Saying it all with just an eye look

Every language has words or phrases that address a concept particularly well, and often these can’t be translated into other languages. Sometimes we just use the original phrase, because it does the best job. A good example is the French je ne sais quoi, which means ‘a certain something’ – an indescribable quality that makes something or someone attractive or distinctive.  Many foreign phrases have that certain je ne sais quoi that our native tongues can’t match.

I’ve recently come across another phenomenon – where a non-native speaker creates a phrase that doesn’t exist in English, can’t really be called correct, and yet somehow describes the situation better than any phrases I can think of.

In a movie review, the writer talks about how the actor manages to convey drama and suspense, all with “a cigarette, a handshake, and an eye look”.  Now, I know exactly what she means by eye look, even though it’s not standard English.  It’s more specific than facial expression, and glance doesn’t have enough strength to do the job.  The look in his eyes doesn’t really convey the same kind of eye contact, and everything else I can come up with just isn’t quite as simple or effective.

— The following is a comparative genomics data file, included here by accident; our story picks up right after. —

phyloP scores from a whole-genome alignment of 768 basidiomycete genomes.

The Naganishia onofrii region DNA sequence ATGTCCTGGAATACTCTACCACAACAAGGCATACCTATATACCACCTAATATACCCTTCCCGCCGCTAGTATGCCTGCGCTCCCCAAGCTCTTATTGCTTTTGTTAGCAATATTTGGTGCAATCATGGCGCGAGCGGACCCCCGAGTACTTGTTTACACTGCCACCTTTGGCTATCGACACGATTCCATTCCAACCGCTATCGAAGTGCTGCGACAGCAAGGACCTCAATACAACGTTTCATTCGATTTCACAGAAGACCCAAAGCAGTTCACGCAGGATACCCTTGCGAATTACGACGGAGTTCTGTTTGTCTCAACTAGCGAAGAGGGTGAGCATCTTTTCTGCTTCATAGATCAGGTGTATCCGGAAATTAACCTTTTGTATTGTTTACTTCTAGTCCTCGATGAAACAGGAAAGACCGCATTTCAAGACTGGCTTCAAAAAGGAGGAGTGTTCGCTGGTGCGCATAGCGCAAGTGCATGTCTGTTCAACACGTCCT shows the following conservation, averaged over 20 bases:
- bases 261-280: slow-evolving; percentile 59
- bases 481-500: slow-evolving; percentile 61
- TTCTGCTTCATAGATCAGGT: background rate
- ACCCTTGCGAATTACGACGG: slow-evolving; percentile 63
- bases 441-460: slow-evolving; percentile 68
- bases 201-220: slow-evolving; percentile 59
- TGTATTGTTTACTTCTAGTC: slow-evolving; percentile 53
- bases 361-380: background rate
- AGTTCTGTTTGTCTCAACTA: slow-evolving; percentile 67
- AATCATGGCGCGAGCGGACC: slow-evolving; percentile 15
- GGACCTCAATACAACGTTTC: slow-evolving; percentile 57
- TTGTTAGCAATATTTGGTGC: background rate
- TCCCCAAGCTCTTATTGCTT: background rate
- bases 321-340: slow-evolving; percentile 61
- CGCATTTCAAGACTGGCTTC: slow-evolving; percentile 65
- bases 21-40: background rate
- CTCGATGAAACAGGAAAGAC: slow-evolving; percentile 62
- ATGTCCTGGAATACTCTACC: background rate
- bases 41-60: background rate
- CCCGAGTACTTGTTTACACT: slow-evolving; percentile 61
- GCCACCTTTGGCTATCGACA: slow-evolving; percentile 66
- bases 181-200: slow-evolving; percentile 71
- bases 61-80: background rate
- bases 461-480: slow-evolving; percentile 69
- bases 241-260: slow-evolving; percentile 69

Yet, eye look is still not “correct”, and not for any reason I can put my finger on.  It’s just not a normal collocation.

I think that the fact that these days there are a lot more non-native speakers than native speakers of English will lead to many more examples like this, and maybe eventually getting the message across will be more important than the words that comprise it.

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